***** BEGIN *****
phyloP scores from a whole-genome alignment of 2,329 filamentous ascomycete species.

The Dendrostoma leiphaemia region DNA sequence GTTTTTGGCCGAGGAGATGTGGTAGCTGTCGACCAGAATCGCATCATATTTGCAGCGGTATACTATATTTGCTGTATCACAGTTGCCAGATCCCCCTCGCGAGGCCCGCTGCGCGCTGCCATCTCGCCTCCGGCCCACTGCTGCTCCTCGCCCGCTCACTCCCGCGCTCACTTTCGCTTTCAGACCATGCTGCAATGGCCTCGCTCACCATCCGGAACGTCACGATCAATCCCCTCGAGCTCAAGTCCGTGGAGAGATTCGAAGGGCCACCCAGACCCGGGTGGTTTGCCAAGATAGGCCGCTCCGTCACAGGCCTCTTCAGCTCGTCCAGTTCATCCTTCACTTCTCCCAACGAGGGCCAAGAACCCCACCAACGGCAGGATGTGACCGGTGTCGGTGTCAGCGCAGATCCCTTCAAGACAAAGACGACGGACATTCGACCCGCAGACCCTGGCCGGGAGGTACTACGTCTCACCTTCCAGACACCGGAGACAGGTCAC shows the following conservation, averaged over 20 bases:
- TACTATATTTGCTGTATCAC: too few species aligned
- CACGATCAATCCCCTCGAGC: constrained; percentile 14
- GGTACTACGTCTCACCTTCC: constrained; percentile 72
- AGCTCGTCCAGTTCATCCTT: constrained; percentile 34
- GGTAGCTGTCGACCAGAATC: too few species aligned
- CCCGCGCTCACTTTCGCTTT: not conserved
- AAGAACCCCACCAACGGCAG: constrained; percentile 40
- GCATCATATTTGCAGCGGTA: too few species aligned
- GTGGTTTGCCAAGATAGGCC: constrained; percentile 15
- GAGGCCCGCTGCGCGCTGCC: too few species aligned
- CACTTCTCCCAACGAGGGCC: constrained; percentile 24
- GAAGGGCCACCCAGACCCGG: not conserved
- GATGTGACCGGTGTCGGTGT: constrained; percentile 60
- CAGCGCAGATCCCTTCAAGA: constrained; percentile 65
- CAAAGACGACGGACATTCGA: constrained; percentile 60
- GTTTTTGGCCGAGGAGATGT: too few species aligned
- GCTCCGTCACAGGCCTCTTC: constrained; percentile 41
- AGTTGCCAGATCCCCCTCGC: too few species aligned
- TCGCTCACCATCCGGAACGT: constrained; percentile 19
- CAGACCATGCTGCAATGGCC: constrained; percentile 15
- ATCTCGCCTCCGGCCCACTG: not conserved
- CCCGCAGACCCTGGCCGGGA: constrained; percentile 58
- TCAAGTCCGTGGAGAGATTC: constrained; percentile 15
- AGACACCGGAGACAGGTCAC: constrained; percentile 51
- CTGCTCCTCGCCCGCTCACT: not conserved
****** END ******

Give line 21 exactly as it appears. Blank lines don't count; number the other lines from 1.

- TCGCTCACCATCCGGAACGT: constrained; percentile 19